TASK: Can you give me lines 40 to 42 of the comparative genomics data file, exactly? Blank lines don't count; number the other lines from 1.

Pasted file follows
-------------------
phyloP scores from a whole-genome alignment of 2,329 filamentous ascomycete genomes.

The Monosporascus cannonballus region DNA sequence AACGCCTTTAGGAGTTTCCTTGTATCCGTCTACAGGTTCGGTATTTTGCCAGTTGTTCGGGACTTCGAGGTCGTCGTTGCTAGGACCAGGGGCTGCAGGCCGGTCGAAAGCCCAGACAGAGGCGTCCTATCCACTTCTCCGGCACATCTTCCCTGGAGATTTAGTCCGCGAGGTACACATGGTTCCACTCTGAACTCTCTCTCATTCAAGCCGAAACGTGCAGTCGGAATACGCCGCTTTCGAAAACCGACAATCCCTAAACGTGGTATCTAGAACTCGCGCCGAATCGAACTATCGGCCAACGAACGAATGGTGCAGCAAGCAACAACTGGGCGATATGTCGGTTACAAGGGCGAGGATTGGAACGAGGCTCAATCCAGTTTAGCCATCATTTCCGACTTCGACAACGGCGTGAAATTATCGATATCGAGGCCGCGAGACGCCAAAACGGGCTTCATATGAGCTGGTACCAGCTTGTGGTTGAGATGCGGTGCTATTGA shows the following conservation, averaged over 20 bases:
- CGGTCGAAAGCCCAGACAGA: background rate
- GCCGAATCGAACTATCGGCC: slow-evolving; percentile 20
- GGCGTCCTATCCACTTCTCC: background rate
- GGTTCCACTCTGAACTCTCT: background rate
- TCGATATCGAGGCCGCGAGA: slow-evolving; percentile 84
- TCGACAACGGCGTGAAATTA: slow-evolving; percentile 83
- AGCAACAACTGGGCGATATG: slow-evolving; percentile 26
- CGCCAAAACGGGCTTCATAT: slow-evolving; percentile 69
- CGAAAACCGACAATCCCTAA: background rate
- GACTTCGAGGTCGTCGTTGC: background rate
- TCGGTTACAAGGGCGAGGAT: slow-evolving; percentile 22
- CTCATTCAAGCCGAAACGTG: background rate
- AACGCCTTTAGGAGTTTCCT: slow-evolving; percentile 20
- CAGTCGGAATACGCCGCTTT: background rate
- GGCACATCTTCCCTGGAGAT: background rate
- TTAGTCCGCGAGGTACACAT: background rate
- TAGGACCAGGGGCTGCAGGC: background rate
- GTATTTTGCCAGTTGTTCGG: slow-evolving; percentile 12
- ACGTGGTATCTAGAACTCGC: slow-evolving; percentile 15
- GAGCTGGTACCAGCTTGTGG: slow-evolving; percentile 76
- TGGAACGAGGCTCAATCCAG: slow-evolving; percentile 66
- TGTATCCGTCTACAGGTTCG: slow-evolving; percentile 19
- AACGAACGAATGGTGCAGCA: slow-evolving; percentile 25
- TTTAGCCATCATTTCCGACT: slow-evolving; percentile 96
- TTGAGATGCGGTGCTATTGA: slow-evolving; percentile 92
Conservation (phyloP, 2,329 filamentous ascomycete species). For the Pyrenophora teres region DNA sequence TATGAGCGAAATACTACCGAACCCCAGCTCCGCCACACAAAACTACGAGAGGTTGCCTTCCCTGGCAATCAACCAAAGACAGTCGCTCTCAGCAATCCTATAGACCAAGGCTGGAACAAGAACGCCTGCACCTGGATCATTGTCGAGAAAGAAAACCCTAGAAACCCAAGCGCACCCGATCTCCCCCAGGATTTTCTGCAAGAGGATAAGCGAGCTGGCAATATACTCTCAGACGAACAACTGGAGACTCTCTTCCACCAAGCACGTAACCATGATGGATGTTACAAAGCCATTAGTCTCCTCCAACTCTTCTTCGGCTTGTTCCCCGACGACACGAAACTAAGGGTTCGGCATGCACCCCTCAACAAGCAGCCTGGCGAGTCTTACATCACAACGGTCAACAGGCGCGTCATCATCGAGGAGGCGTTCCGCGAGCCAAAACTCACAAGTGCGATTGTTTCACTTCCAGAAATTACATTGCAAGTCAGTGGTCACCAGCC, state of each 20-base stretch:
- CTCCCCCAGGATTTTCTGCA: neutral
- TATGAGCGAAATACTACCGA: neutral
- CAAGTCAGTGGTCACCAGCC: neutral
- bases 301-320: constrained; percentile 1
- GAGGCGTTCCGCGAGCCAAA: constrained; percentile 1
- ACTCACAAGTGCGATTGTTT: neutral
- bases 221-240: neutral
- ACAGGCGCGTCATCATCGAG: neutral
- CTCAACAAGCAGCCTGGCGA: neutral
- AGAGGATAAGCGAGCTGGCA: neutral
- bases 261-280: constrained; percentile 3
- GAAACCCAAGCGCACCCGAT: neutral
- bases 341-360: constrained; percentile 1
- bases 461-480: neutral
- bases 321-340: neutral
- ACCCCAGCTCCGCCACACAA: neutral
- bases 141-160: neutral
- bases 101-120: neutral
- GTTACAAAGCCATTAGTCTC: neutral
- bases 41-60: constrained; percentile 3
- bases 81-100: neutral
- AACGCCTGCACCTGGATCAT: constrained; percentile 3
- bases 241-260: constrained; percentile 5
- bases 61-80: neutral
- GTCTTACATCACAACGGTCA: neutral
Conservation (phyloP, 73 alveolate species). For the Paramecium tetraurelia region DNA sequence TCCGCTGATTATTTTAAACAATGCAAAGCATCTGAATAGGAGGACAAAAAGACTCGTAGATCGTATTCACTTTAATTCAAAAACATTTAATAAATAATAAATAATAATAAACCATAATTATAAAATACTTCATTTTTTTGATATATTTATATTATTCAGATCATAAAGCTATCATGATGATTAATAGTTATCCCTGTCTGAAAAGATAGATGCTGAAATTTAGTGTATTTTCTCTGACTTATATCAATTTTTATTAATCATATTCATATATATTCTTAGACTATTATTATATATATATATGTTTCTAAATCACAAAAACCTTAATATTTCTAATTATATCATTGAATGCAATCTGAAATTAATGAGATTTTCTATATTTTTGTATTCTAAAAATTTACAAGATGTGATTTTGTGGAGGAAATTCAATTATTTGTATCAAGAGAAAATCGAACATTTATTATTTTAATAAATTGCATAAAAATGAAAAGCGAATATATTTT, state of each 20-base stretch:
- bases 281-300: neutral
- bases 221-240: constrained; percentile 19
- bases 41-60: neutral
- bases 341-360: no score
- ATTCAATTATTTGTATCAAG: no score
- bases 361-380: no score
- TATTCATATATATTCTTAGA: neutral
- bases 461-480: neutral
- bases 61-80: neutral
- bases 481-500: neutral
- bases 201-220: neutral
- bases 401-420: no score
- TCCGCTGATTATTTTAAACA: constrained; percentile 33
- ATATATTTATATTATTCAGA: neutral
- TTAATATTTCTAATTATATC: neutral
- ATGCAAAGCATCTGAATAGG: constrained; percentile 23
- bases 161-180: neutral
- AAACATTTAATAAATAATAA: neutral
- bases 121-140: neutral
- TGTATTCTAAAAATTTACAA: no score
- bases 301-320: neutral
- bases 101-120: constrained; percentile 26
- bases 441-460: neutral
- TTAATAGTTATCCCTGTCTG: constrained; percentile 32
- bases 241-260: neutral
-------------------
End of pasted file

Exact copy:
- GAAACCCAAGCGCACCCGAT: neutral
- bases 341-360: constrained; percentile 1
- bases 461-480: neutral